First of all, the animation, being Disney, is stunning. The characters all move believably and the few bits of CGI that were utilised (e.g. the wildebeest stampede) blend well with the traditional animation. It’s also surprisingly dark at times, including the surprising use of Nazi imagery during Be Prepared. So much for family-friendly, I guess.
There are also some strong vocal performances here. James Earl Jones as Mufasa is powerful, while Jeremy Irons is suitably Shakespearian (because, you know, Hamlet). Nathan Lane and Ernie Sabella play well off each other and sound appropriately cartoony. And while Matthew Broderick’s performance won’t set the world alight, he works well with the limited personality his character is given.
Less impressive, however, are Jonathan Taylor Thomas as baby Simba and Rowan Atkinson as Mufasa’s feathered PR bird Zazu. Thomas’ voice is too grating and too sugary for anyone over the age of 12 to find acceptable, and Atkinson sadly sounds like he’s trying too hard. And coming from Blackadder, that’s a disappointment.
The songs are generally of a high standard, although it is pretty hard to tell that Elton John wrote the music. However, “Just Can’t Wait To Be King” comes across like a bad Jackson 5 song and for “Circle Of Life” and “Can You Feel The Love Tonight”, I much prefer Elton’s own versions. Combine the African chanting from the movie version of “Circle” with the Elton vocal version, and I’d be happy.
Plot-wise, however, is where The Lion King suffers. For a start, it contains all the usual Disney clichés mentioned above, including the tendency for Disney to take a dark story (Hamlet, in case you weren’t paying attention) and butcher several aspects of it to make it suitable for a PG rating. The ending has a tendency to get a little silly in its use of weather-related imagery. And generally the plot feels a little rushed. It’s not terrible, and it’s certainly a damn sight more interesting than a lot of films aimed at a younger audience (including some other Disney movies…) but it is noticeable that some characters are a little flat and sometimes things just happen for the sake of leading to that happy ending.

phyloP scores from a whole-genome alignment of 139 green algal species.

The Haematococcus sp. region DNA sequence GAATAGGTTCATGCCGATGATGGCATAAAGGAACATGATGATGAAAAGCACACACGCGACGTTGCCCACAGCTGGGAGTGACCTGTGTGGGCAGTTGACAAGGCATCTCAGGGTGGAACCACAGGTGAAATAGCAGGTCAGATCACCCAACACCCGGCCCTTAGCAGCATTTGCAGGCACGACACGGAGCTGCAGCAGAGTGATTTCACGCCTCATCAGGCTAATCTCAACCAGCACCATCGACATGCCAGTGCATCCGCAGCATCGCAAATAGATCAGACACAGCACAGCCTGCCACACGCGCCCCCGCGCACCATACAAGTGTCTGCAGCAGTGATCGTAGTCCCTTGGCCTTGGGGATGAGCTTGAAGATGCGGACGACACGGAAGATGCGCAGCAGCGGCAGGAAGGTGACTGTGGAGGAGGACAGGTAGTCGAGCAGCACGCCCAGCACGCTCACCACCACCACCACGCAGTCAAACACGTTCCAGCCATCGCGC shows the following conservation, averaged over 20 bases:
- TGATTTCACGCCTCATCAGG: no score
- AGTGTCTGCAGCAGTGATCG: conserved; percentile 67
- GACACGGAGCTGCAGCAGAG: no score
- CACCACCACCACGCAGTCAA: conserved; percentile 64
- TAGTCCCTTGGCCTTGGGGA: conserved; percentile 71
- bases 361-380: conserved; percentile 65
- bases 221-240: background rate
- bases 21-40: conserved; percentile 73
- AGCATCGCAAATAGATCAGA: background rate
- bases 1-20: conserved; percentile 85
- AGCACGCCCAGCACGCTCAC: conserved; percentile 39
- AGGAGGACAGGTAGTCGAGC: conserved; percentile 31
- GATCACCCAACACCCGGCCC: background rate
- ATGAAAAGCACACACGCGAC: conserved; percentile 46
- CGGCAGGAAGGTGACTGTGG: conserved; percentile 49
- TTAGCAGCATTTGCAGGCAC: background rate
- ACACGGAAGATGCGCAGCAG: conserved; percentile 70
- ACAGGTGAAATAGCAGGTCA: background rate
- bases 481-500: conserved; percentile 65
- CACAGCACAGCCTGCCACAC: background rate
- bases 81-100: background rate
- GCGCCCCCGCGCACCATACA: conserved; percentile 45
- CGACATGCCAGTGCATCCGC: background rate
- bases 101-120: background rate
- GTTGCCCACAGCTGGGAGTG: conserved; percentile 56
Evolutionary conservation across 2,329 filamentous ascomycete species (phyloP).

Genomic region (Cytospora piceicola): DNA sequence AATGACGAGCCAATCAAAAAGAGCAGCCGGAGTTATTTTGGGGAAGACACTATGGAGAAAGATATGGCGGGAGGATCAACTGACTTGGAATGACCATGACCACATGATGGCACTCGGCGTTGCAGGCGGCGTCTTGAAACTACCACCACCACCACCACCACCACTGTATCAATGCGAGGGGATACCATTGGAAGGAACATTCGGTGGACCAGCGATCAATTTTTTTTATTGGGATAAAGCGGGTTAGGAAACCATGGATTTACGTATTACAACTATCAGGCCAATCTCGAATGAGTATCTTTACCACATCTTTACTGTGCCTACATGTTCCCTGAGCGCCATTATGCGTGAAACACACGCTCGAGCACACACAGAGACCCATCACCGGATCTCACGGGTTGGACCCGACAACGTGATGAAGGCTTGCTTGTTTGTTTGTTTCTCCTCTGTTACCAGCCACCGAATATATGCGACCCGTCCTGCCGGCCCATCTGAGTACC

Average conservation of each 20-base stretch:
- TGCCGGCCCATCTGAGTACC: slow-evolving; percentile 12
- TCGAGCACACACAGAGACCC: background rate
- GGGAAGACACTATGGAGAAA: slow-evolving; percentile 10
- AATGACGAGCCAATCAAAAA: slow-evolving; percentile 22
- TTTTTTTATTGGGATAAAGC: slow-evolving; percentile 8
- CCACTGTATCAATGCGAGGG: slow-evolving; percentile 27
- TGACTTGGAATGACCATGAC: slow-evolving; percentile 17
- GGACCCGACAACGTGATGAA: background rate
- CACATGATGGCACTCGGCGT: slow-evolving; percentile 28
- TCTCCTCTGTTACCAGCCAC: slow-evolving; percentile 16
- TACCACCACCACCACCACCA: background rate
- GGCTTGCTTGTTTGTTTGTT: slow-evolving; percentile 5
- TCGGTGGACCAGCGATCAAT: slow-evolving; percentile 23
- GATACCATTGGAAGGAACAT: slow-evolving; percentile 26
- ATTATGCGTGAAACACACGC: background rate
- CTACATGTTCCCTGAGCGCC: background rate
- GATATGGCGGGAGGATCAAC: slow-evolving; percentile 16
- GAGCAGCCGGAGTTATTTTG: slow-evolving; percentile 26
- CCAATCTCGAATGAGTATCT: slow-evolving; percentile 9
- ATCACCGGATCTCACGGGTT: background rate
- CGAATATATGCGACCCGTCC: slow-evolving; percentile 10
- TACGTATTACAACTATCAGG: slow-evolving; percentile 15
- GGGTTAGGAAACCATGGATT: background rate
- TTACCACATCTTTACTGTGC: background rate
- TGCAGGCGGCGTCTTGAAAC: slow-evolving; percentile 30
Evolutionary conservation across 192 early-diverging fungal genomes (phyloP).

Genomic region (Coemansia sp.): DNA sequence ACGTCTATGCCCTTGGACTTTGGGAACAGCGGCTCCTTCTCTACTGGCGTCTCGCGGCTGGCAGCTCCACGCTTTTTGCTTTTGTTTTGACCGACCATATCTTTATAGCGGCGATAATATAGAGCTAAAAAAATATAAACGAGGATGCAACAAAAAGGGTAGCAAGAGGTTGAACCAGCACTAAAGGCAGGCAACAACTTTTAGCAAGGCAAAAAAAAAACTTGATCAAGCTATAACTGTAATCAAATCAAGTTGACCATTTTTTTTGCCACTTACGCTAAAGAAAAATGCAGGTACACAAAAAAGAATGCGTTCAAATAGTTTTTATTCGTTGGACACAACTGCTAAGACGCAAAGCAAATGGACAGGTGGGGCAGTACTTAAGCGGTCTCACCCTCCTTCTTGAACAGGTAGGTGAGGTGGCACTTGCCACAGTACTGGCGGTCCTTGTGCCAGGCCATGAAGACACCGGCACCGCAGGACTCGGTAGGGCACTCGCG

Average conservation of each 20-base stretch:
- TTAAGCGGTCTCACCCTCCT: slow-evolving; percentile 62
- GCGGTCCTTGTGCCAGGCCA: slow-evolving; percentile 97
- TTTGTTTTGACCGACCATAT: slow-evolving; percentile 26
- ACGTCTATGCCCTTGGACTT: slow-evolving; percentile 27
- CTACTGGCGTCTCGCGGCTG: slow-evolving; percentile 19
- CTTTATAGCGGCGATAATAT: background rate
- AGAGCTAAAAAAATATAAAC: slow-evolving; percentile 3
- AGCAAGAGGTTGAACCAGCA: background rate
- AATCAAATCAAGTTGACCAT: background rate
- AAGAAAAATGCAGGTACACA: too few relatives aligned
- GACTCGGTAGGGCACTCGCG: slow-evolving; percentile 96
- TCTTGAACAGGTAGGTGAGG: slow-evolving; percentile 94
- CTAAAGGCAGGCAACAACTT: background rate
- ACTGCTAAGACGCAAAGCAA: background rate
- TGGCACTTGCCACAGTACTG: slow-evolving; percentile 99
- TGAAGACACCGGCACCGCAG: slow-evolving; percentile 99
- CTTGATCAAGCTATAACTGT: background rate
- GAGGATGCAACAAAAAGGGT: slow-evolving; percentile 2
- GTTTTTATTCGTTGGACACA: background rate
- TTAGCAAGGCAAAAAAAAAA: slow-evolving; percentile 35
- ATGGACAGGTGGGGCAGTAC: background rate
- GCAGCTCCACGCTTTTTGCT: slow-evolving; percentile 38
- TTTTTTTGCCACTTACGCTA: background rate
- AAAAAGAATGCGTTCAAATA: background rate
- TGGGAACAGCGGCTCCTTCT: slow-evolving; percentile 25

The Lion King is certainly one of the better Disney movies out there though, and one of the few that can legitimately hold the “classic” title Disney bestows on all its animated movies. Good performances, some impressive animation, and a rare darker edge to proceedings make this worthwhile family viewing.
Starring the voices of Matthew Broderick, Jeremy Irons, James Earl Jones, Jonathan Taylor Thomas, Moira Kelly, Nathan Lane, Ernie Sabella, Rowan Atkinson, Robert Guillaume, Madge Sinclair, Whoopi Goldberg, Cheech Marin & Jim Cummings
Written by Irene Mecchi, Jonathan Roberts & Linda Woolverton
Produced by Don Hahn
Music by Hans Zimmer, songs by Elton John & Tim Rice
Edited by Ivan Bilancio
Favourite Scene: I rather like the Be Prepared section. Jeremy Irons is gloriously over the top and the animation reflects this perfectly.
Scene That Bugged Me: The final battle. The use of storms to show off the battle is a little over the top, Disney.
Watch it if: You just can’t wait to be king
Avoid it if: You find it odd that Darth Vader is the good king